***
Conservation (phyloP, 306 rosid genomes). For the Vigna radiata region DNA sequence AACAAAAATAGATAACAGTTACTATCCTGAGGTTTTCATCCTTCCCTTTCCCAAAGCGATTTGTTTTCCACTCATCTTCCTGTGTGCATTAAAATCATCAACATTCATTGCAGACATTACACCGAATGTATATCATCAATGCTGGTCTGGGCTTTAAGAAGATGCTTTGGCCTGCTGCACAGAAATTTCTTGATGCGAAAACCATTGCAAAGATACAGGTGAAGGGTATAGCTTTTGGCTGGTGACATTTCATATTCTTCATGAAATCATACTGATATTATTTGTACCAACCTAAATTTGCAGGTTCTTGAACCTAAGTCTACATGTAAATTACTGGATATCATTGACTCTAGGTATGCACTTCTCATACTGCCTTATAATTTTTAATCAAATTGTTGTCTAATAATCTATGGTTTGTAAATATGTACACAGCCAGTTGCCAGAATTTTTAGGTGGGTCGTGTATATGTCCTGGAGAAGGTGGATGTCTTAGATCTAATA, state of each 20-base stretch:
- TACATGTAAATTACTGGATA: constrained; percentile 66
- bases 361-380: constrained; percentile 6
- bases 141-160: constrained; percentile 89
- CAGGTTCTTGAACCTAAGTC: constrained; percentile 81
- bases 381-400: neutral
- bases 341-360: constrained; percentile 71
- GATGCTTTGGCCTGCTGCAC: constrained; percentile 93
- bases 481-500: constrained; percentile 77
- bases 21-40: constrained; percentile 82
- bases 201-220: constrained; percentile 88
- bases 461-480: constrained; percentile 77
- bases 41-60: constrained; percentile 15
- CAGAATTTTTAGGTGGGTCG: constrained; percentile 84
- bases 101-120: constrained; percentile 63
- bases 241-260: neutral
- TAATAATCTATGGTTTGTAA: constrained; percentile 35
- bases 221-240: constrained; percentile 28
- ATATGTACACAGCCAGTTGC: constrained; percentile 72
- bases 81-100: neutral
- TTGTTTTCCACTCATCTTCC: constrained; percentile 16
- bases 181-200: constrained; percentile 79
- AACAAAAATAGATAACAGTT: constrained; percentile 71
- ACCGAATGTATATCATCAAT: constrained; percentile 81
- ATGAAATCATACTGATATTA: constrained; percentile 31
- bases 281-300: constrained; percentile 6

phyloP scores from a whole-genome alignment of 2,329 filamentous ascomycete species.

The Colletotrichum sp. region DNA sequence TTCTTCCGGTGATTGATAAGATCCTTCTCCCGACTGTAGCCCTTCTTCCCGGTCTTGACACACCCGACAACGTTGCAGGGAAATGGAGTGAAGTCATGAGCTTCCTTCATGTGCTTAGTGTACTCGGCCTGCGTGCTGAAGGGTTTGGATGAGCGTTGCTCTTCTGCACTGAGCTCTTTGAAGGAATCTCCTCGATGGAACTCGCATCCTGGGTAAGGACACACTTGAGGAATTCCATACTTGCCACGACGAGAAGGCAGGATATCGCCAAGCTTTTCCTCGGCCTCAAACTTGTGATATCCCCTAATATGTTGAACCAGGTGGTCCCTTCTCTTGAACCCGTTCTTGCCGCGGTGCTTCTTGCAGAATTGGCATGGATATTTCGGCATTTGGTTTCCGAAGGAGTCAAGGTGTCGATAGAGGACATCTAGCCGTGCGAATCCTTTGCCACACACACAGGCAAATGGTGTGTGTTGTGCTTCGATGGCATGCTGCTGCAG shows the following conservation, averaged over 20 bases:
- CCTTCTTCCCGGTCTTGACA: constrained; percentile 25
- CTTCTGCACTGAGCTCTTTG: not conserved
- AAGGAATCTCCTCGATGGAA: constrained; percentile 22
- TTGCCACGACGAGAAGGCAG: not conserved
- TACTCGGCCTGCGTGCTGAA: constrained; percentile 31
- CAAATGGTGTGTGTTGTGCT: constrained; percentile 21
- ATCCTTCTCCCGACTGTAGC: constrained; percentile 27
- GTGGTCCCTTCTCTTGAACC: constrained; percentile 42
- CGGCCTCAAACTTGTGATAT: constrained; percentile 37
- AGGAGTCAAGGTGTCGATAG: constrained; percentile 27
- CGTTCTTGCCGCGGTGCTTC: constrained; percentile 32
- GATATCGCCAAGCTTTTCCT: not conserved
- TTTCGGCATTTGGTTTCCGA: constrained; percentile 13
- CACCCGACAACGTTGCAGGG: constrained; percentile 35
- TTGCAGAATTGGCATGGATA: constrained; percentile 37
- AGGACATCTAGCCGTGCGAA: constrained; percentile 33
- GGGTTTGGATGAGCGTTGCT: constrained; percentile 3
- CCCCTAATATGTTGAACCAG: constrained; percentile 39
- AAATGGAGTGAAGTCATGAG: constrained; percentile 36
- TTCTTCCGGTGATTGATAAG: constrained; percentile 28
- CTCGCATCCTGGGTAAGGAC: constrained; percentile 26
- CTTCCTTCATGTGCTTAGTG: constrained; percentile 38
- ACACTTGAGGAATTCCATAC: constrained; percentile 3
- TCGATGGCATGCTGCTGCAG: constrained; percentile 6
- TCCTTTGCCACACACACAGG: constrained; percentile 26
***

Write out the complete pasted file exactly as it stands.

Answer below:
Conservation (phyloP, 306 rosid genomes). For the Vigna radiata region DNA sequence AACAAAAATAGATAACAGTTACTATCCTGAGGTTTTCATCCTTCCCTTTCCCAAAGCGATTTGTTTTCCACTCATCTTCCTGTGTGCATTAAAATCATCAACATTCATTGCAGACATTACACCGAATGTATATCATCAATGCTGGTCTGGGCTTTAAGAAGATGCTTTGGCCTGCTGCACAGAAATTTCTTGATGCGAAAACCATTGCAAAGATACAGGTGAAGGGTATAGCTTTTGGCTGGTGACATTTCATATTCTTCATGAAATCATACTGATATTATTTGTACCAACCTAAATTTGCAGGTTCTTGAACCTAAGTCTACATGTAAATTACTGGATATCATTGACTCTAGGTATGCACTTCTCATACTGCCTTATAATTTTTAATCAAATTGTTGTCTAATAATCTATGGTTTGTAAATATGTACACAGCCAGTTGCCAGAATTTTTAGGTGGGTCGTGTATATGTCCTGGAGAAGGTGGATGTCTTAGATCTAATA, state of each 20-base stretch:
- TACATGTAAATTACTGGATA: constrained; percentile 66
- bases 361-380: constrained; percentile 6
- bases 141-160: constrained; percentile 89
- CAGGTTCTTGAACCTAAGTC: constrained; percentile 81
- bases 381-400: neutral
- bases 341-360: constrained; percentile 71
- GATGCTTTGGCCTGCTGCAC: constrained; percentile 93
- bases 481-500: constrained; percentile 77
- bases 21-40: constrained; percentile 82
- bases 201-220: constrained; percentile 88
- bases 461-480: constrained; percentile 77
- bases 41-60: constrained; percentile 15
- CAGAATTTTTAGGTGGGTCG: constrained; percentile 84
- bases 101-120: constrained; percentile 63
- bases 241-260: neutral
- TAATAATCTATGGTTTGTAA: constrained; percentile 35
- bases 221-240: constrained; percentile 28
- ATATGTACACAGCCAGTTGC: constrained; percentile 72
- bases 81-100: neutral
- TTGTTTTCCACTCATCTTCC: constrained; percentile 16
- bases 181-200: constrained; percentile 79
- AACAAAAATAGATAACAGTT: constrained; percentile 71
- ACCGAATGTATATCATCAAT: constrained; percentile 81
- ATGAAATCATACTGATATTA: constrained; percentile 31
- bases 281-300: constrained; percentile 6

phyloP scores from a whole-genome alignment of 2,329 filamentous ascomycete species.

The Colletotrichum sp. region DNA sequence TTCTTCCGGTGATTGATAAGATCCTTCTCCCGACTGTAGCCCTTCTTCCCGGTCTTGACACACCCGACAACGTTGCAGGGAAATGGAGTGAAGTCATGAGCTTCCTTCATGTGCTTAGTGTACTCGGCCTGCGTGCTGAAGGGTTTGGATGAGCGTTGCTCTTCTGCACTGAGCTCTTTGAAGGAATCTCCTCGATGGAACTCGCATCCTGGGTAAGGACACACTTGAGGAATTCCATACTTGCCACGACGAGAAGGCAGGATATCGCCAAGCTTTTCCTCGGCCTCAAACTTGTGATATCCCCTAATATGTTGAACCAGGTGGTCCCTTCTCTTGAACCCGTTCTTGCCGCGGTGCTTCTTGCAGAATTGGCATGGATATTTCGGCATTTGGTTTCCGAAGGAGTCAAGGTGTCGATAGAGGACATCTAGCCGTGCGAATCCTTTGCCACACACACAGGCAAATGGTGTGTGTTGTGCTTCGATGGCATGCTGCTGCAG shows the following conservation, averaged over 20 bases:
- CCTTCTTCCCGGTCTTGACA: constrained; percentile 25
- CTTCTGCACTGAGCTCTTTG: not conserved
- AAGGAATCTCCTCGATGGAA: constrained; percentile 22
- TTGCCACGACGAGAAGGCAG: not conserved
- TACTCGGCCTGCGTGCTGAA: constrained; percentile 31
- CAAATGGTGTGTGTTGTGCT: constrained; percentile 21
- ATCCTTCTCCCGACTGTAGC: constrained; percentile 27
- GTGGTCCCTTCTCTTGAACC: constrained; percentile 42
- CGGCCTCAAACTTGTGATAT: constrained; percentile 37
- AGGAGTCAAGGTGTCGATAG: constrained; percentile 27
- CGTTCTTGCCGCGGTGCTTC: constrained; percentile 32
- GATATCGCCAAGCTTTTCCT: not conserved
- TTTCGGCATTTGGTTTCCGA: constrained; percentile 13
- CACCCGACAACGTTGCAGGG: constrained; percentile 35
- TTGCAGAATTGGCATGGATA: constrained; percentile 37
- AGGACATCTAGCCGTGCGAA: constrained; percentile 33
- GGGTTTGGATGAGCGTTGCT: constrained; percentile 3
- CCCCTAATATGTTGAACCAG: constrained; percentile 39
- AAATGGAGTGAAGTCATGAG: constrained; percentile 36
- TTCTTCCGGTGATTGATAAG: constrained; percentile 28
- CTCGCATCCTGGGTAAGGAC: constrained; percentile 26
- CTTCCTTCATGTGCTTAGTG: constrained; percentile 38
- ACACTTGAGGAATTCCATAC: constrained; percentile 3
- TCGATGGCATGCTGCTGCAG: constrained; percentile 6
- TCCTTTGCCACACACACAGG: constrained; percentile 26